These words were addressed to to a Bohermore man by District Justice Sean Mac Giollarnath at Galway District Court on Thursday. The man was summoned by Miss Monnelly, N.S.P.C.C. Inspector, for neglecting his wife and child and for failing to support them.

The man’s wife, in evidence, said that she only received 10s. from her husband since the case was adjourned a month ago. Her husband stated that he only got £1 8s. 2d. from the Labour Exchange and he bought some furniture for himself with the money. The Justice then made the remark quoted above.

For more, read this week’s Connacht Tribune.

Galway in Days Gone By

Galway In Days Gone By

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The construction of a new wheelchair-friendly footbridge by Galway Corporation over the Friar’s River Canal at Newtownsmith on October 20, 1998. It replaced the old temporary bridge that had become dangerous and could not take wheelchairs.

1922

Posting poor returns

Postal rates and telephone charges in Ireland are at the moment probably as high as they are in any country in the world, higher than they are in most.

The penny post has been restored in Great Britain, following the wage cut, which was introduced without any stoppage in the public service.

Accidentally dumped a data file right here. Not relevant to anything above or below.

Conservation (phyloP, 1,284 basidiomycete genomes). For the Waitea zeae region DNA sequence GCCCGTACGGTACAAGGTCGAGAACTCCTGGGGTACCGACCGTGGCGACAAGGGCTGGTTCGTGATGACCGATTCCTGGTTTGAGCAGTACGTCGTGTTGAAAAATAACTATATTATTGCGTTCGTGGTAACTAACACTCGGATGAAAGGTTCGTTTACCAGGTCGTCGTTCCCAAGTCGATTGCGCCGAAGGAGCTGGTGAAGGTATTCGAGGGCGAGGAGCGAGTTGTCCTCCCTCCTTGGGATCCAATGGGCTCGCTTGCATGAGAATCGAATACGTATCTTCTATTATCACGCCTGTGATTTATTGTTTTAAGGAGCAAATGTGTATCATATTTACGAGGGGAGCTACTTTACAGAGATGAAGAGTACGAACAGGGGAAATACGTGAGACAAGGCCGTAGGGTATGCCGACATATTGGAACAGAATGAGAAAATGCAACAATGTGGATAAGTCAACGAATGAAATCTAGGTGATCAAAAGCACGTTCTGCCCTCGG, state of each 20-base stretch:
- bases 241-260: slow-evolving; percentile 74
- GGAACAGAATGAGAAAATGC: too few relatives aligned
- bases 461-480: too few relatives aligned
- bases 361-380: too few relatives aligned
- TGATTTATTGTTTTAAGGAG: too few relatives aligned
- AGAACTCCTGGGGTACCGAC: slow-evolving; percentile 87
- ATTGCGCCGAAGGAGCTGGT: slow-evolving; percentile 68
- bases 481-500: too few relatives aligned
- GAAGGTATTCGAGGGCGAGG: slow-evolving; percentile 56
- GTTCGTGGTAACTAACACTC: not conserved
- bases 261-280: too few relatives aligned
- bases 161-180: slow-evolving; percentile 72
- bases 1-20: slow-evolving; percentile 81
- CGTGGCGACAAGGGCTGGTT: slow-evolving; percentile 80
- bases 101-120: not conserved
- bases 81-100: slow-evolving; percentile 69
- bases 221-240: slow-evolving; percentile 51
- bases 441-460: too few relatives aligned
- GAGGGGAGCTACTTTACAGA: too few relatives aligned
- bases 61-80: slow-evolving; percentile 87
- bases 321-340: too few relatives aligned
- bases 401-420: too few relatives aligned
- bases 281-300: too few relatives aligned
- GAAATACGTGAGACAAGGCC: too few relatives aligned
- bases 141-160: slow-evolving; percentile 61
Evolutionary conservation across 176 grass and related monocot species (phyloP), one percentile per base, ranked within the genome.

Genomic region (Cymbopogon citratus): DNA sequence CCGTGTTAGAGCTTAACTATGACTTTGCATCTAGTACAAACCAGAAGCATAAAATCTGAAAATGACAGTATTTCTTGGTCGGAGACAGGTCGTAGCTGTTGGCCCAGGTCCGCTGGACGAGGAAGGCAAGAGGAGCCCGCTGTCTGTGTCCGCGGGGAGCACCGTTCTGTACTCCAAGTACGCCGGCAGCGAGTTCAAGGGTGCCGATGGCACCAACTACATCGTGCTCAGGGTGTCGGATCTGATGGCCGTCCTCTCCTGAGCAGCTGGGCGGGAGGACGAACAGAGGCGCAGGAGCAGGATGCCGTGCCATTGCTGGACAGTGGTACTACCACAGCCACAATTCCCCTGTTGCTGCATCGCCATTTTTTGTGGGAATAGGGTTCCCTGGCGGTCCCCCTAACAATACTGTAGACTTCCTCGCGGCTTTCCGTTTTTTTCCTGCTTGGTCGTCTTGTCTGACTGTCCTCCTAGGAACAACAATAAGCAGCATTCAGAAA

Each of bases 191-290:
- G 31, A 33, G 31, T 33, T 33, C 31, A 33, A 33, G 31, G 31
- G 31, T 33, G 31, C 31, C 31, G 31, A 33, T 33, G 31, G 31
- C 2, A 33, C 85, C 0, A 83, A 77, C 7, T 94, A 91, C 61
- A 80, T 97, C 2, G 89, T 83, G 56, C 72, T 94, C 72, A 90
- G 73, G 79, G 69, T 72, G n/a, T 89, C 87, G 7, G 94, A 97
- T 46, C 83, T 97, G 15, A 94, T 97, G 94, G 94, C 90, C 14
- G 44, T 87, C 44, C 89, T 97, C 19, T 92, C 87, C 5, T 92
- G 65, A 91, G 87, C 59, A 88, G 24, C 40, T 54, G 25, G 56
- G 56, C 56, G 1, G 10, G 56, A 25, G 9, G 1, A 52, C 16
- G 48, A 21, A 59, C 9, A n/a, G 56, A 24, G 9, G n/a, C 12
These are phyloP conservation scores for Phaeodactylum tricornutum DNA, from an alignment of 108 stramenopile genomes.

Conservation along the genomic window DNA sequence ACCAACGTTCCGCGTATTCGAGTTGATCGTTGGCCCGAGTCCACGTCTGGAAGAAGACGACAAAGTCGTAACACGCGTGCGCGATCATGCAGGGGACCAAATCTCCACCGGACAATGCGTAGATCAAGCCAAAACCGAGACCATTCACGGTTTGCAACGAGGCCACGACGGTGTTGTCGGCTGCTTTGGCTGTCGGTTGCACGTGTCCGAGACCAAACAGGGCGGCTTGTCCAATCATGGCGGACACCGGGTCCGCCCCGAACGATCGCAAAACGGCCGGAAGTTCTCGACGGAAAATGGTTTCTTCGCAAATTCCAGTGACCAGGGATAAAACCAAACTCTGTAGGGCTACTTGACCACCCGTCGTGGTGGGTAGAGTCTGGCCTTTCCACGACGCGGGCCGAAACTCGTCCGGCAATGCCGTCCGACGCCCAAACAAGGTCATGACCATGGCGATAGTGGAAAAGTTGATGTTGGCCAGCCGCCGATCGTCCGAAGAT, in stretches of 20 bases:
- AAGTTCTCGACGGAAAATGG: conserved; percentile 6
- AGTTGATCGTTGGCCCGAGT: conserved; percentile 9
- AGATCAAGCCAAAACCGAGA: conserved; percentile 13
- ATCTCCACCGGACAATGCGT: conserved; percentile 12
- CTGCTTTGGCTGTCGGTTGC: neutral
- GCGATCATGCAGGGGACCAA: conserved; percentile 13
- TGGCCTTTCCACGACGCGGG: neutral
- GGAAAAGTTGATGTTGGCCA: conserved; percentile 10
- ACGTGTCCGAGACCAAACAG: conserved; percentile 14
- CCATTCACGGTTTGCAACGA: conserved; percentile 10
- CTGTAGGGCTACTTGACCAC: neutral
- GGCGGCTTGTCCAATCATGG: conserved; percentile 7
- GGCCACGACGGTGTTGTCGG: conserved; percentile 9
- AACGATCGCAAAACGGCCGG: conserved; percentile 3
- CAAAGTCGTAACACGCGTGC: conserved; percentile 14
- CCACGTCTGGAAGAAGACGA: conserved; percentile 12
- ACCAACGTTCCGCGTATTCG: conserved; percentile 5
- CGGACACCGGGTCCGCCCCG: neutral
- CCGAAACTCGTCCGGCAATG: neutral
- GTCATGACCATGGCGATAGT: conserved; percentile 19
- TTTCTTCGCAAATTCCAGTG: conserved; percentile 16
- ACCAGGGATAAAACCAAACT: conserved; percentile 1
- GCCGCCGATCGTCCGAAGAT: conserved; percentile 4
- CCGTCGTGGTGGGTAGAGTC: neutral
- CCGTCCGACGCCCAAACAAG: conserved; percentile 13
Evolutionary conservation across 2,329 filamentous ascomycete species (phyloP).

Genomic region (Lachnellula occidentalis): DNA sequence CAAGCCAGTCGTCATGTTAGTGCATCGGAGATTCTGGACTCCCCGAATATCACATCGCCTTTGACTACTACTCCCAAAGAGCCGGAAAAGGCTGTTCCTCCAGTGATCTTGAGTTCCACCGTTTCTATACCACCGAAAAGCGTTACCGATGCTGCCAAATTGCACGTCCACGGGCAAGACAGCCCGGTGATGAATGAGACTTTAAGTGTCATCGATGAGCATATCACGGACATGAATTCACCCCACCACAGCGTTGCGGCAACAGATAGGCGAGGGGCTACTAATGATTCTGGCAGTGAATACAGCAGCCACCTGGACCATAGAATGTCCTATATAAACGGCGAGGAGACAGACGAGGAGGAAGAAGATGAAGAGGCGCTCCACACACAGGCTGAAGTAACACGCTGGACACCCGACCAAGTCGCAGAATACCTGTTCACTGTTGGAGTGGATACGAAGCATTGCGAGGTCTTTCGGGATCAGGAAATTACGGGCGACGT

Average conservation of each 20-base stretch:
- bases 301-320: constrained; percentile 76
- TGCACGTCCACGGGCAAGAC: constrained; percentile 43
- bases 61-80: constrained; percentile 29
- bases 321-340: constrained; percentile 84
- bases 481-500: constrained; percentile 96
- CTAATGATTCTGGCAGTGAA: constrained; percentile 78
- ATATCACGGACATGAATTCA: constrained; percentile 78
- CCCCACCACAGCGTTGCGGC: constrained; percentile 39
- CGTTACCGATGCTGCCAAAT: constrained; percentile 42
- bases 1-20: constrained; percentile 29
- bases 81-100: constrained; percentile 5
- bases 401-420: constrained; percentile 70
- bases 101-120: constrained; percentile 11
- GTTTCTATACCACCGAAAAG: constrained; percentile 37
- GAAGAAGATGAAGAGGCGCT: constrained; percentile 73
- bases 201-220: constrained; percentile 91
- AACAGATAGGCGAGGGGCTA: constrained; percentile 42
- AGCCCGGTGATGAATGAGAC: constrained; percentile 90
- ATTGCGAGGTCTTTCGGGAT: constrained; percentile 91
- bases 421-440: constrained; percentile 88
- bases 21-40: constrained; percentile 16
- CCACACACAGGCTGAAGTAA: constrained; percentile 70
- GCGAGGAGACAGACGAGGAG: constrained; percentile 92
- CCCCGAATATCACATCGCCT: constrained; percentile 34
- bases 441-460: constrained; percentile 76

And the postal facilities in Ireland at the moment are probably worse than in any civilised state in the world. This is not altogether the fault of those who control the post office.

But, while much of this is due to conditions over which postal officials can have no control, a very considerable percentage of it is due to a badly run post office.

There is something very rotten in a service that loses a million a year, and yet gives the public only very indifferent results; for not merely are the Irish people paying abnormal postal and telegraph rates, but they are paying for the deficit in the form of taxation, so that their letters cost them much more than twopence.

For more, read this week’s Connacht Tribune.

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Galway in Days Gone By